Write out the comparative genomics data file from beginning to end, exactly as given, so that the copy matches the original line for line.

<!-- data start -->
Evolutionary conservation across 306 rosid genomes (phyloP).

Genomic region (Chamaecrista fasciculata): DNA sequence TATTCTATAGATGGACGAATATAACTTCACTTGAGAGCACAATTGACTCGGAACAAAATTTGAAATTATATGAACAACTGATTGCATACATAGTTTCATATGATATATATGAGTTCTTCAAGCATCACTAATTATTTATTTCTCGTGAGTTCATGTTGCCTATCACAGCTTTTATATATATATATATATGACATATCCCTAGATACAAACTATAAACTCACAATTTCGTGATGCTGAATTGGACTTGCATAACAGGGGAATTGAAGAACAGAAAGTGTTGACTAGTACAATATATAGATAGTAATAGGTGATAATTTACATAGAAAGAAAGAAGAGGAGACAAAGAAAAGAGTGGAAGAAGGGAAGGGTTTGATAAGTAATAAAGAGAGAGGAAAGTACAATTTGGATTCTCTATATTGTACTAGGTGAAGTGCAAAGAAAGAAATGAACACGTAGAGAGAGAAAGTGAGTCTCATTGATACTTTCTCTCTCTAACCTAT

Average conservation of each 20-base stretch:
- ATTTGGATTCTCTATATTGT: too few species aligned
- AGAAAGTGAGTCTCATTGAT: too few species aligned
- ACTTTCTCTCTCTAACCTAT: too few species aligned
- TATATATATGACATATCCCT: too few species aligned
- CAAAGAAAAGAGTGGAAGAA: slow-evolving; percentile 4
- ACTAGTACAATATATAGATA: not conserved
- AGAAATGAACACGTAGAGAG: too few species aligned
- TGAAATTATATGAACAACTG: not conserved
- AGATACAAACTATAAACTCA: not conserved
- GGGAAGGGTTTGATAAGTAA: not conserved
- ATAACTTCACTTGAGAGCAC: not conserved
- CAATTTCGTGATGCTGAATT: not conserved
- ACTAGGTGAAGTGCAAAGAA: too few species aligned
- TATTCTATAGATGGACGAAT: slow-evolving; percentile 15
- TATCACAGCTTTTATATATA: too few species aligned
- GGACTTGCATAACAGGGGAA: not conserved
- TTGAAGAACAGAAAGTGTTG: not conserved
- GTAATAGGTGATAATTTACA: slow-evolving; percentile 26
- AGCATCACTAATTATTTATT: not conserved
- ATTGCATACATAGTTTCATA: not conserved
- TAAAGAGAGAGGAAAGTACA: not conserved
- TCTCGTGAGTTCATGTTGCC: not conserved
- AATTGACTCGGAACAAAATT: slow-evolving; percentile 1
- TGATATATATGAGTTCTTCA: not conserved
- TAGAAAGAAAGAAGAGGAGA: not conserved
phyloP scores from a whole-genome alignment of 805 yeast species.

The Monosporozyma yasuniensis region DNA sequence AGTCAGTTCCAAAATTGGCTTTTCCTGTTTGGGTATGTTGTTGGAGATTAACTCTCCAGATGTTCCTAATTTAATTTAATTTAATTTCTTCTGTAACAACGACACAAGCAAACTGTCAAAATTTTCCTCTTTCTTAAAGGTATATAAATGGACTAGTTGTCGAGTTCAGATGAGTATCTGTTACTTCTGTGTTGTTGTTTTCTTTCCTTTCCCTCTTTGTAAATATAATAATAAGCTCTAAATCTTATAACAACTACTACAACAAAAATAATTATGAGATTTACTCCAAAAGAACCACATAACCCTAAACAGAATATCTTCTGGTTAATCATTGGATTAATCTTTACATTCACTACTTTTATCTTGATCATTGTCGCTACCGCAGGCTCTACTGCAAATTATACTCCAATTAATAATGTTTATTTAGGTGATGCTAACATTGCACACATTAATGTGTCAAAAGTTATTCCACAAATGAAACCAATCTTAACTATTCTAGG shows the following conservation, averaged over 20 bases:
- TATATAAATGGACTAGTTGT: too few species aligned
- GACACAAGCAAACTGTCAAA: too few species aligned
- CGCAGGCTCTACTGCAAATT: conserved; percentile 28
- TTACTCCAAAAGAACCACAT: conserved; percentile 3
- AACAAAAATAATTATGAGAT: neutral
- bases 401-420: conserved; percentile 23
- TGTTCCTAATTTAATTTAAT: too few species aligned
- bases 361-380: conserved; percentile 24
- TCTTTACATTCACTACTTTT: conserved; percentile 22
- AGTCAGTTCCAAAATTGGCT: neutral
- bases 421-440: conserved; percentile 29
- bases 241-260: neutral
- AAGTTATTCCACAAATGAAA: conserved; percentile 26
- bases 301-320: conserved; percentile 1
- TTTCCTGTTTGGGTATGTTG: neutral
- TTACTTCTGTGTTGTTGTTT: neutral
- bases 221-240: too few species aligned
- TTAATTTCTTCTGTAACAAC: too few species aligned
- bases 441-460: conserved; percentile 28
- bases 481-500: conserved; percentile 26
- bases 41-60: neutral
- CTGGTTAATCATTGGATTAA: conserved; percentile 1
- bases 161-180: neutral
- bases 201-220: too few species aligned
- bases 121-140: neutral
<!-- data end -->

Evolutionary conservation across 306 rosid genomes (phyloP).

Genomic region (Chamaecrista fasciculata): DNA sequence TATTCTATAGATGGACGAATATAACTTCACTTGAGAGCACAATTGACTCGGAACAAAATTTGAAATTATATGAACAACTGATTGCATACATAGTTTCATATGATATATATGAGTTCTTCAAGCATCACTAATTATTTATTTCTCGTGAGTTCATGTTGCCTATCACAGCTTTTATATATATATATATATGACATATCCCTAGATACAAACTATAAACTCACAATTTCGTGATGCTGAATTGGACTTGCATAACAGGGGAATTGAAGAACAGAAAGTGTTGACTAGTACAATATATAGATAGTAATAGGTGATAATTTACATAGAAAGAAAGAAGAGGAGACAAAGAAAAGAGTGGAAGAAGGGAAGGGTTTGATAAGTAATAAAGAGAGAGGAAAGTACAATTTGGATTCTCTATATTGTACTAGGTGAAGTGCAAAGAAAGAAATGAACACGTAGAGAGAGAAAGTGAGTCTCATTGATACTTTCTCTCTCTAACCTAT

Average conservation of each 20-base stretch:
- ATTTGGATTCTCTATATTGT: too few species aligned
- AGAAAGTGAGTCTCATTGAT: too few species aligned
- ACTTTCTCTCTCTAACCTAT: too few species aligned
- TATATATATGACATATCCCT: too few species aligned
- CAAAGAAAAGAGTGGAAGAA: slow-evolving; percentile 4
- ACTAGTACAATATATAGATA: not conserved
- AGAAATGAACACGTAGAGAG: too few species aligned
- TGAAATTATATGAACAACTG: not conserved
- AGATACAAACTATAAACTCA: not conserved
- GGGAAGGGTTTGATAAGTAA: not conserved
- ATAACTTCACTTGAGAGCAC: not conserved
- CAATTTCGTGATGCTGAATT: not conserved
- ACTAGGTGAAGTGCAAAGAA: too few species aligned
- TATTCTATAGATGGACGAAT: slow-evolving; percentile 15
- TATCACAGCTTTTATATATA: too few species aligned
- GGACTTGCATAACAGGGGAA: not conserved
- TTGAAGAACAGAAAGTGTTG: not conserved
- GTAATAGGTGATAATTTACA: slow-evolving; percentile 26
- AGCATCACTAATTATTTATT: not conserved
- ATTGCATACATAGTTTCATA: not conserved
- TAAAGAGAGAGGAAAGTACA: not conserved
- TCTCGTGAGTTCATGTTGCC: not conserved
- AATTGACTCGGAACAAAATT: slow-evolving; percentile 1
- TGATATATATGAGTTCTTCA: not conserved
- TAGAAAGAAAGAAGAGGAGA: not conserved
phyloP scores from a whole-genome alignment of 805 yeast species.

The Monosporozyma yasuniensis region DNA sequence AGTCAGTTCCAAAATTGGCTTTTCCTGTTTGGGTATGTTGTTGGAGATTAACTCTCCAGATGTTCCTAATTTAATTTAATTTAATTTCTTCTGTAACAACGACACAAGCAAACTGTCAAAATTTTCCTCTTTCTTAAAGGTATATAAATGGACTAGTTGTCGAGTTCAGATGAGTATCTGTTACTTCTGTGTTGTTGTTTTCTTTCCTTTCCCTCTTTGTAAATATAATAATAAGCTCTAAATCTTATAACAACTACTACAACAAAAATAATTATGAGATTTACTCCAAAAGAACCACATAACCCTAAACAGAATATCTTCTGGTTAATCATTGGATTAATCTTTACATTCACTACTTTTATCTTGATCATTGTCGCTACCGCAGGCTCTACTGCAAATTATACTCCAATTAATAATGTTTATTTAGGTGATGCTAACATTGCACACATTAATGTGTCAAAAGTTATTCCACAAATGAAACCAATCTTAACTATTCTAGG shows the following conservation, averaged over 20 bases:
- TATATAAATGGACTAGTTGT: too few species aligned
- GACACAAGCAAACTGTCAAA: too few species aligned
- CGCAGGCTCTACTGCAAATT: conserved; percentile 28
- TTACTCCAAAAGAACCACAT: conserved; percentile 3
- AACAAAAATAATTATGAGAT: neutral
- bases 401-420: conserved; percentile 23
- TGTTCCTAATTTAATTTAAT: too few species aligned
- bases 361-380: conserved; percentile 24
- TCTTTACATTCACTACTTTT: conserved; percentile 22
- AGTCAGTTCCAAAATTGGCT: neutral
- bases 421-440: conserved; percentile 29
- bases 241-260: neutral
- AAGTTATTCCACAAATGAAA: conserved; percentile 26
- bases 301-320: conserved; percentile 1
- TTTCCTGTTTGGGTATGTTG: neutral
- TTACTTCTGTGTTGTTGTTT: neutral
- bases 221-240: too few species aligned
- TTAATTTCTTCTGTAACAAC: too few species aligned
- bases 441-460: conserved; percentile 28
- bases 481-500: conserved; percentile 26
- bases 41-60: neutral
- CTGGTTAATCATTGGATTAA: conserved; percentile 1
- bases 161-180: neutral
- bases 201-220: too few species aligned
- bases 121-140: neutral